• Not sure if good idea, but perhaps also offer a checklist/wizard of what the user can do to self-help before asking. "Did you add examples of what you have tried to your post?". "Did you provide code examples?" (especially useful on Parenting.SE)

  • 15
    You know, I've been thinking about a wizard-ish interface for new users in general. I need to revisit that idea. Asking a short series of prompts and then combining the sum of it into the question could conceivably help folks produce better questions initially, not just on meta. Training wheels, if you will.
    – user50049
    Feb 12, 2016 at 13:27
  • @TimPost or just force them into the Tour
    – Quill
    Feb 12, 2016 at 14:01
  • @TimPost - somewhat related to your comment: meta.stackoverflow.com/questions/254386/…
    – DVK
    Feb 12, 2016 at 14:35
  • @TimPost And for an example of how not to do that: meta.stackoverflow.com/questions/316681/… Feb 13, 2016 at 23:15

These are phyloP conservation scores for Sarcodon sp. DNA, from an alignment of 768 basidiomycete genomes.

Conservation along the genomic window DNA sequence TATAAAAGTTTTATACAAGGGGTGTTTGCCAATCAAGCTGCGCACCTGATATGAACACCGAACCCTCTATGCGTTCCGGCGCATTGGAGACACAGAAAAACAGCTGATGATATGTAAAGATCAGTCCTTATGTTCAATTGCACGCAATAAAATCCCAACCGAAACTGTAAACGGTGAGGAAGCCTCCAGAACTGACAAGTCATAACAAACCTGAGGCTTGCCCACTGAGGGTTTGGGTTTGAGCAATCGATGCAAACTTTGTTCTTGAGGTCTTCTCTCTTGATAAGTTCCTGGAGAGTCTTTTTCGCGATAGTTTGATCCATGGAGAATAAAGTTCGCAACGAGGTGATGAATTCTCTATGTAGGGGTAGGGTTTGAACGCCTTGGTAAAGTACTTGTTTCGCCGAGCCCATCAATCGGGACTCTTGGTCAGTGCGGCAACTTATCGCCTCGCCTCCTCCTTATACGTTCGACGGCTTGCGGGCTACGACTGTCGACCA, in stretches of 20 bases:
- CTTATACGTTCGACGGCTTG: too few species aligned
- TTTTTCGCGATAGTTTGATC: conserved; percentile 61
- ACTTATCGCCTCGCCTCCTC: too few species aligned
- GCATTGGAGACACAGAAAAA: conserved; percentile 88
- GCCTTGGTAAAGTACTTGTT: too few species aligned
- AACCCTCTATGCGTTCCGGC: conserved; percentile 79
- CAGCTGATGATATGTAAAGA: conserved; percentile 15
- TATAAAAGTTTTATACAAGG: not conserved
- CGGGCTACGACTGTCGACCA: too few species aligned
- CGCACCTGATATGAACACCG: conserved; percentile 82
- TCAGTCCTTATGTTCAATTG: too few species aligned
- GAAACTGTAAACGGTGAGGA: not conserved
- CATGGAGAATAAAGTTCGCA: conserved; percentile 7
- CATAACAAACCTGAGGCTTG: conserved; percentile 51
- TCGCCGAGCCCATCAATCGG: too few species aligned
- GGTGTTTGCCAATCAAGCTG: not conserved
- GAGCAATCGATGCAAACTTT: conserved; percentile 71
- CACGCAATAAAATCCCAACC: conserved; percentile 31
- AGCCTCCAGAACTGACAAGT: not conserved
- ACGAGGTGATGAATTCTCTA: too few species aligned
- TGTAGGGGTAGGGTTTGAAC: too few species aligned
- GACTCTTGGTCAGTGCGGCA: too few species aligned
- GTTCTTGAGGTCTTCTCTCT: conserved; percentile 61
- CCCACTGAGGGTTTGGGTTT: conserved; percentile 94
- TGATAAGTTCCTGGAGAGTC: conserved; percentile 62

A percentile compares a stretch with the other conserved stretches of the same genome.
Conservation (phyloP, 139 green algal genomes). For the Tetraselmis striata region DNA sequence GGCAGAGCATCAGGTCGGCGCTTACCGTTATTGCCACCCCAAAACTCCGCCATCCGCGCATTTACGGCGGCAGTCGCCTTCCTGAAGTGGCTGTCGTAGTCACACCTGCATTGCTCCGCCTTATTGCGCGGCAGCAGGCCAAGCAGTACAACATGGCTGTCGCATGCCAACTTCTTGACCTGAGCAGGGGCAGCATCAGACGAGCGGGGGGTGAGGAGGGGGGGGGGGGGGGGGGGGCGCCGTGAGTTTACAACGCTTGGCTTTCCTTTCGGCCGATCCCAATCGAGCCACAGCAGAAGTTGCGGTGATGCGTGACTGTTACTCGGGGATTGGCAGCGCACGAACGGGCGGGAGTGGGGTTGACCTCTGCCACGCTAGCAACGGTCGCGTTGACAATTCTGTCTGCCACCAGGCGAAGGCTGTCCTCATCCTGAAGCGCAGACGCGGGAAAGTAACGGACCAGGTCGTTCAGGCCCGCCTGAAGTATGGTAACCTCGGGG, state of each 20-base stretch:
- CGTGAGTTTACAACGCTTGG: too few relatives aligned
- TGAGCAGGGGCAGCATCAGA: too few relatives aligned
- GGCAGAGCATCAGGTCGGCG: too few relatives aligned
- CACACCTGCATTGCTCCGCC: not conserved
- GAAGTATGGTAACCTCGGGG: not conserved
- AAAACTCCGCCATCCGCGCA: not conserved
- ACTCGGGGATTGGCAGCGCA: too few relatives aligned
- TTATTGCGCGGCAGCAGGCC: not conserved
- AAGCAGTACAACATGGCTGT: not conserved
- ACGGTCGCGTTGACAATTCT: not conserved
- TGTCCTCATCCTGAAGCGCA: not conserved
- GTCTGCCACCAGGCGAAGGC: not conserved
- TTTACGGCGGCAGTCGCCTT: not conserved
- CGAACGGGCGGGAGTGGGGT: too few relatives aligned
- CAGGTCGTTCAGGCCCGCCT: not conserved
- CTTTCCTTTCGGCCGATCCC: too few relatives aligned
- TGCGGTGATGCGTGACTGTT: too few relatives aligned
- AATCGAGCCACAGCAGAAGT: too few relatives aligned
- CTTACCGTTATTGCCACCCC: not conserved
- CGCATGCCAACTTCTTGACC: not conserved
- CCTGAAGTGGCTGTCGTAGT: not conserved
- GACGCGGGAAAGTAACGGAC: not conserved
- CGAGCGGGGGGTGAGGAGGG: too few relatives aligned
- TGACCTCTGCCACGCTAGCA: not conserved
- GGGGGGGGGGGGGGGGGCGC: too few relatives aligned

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    @Quill Have you ever read the directions on how to do something, felt sure that you knew exactly what you needed to do, sat down to do it and then found yourself saying "wait, which one of these is supposed to go first?" For a brand new user, the tour gives a takeaway that we have higher standards than most might anticipate - and that's good, but helping them out the first few times with a series of prompts might be worth testing. I think we've gone as far as we can go with static (and ML) analysis of what they're about to post. Just thinking about it at this point, though.
    – user50049
    Feb 15, 2016 at 7:13
  • @TimPost directions? Who reads the instructions?
    – user310756
    Mar 2, 2016 at 13:36
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    +1 for your last bullet point. I keep bringing up how important it is to provide code examples on parenting.SE, but nobody seems to agree with me.
    – DJMcMayhem
    Mar 2, 2016 at 18:07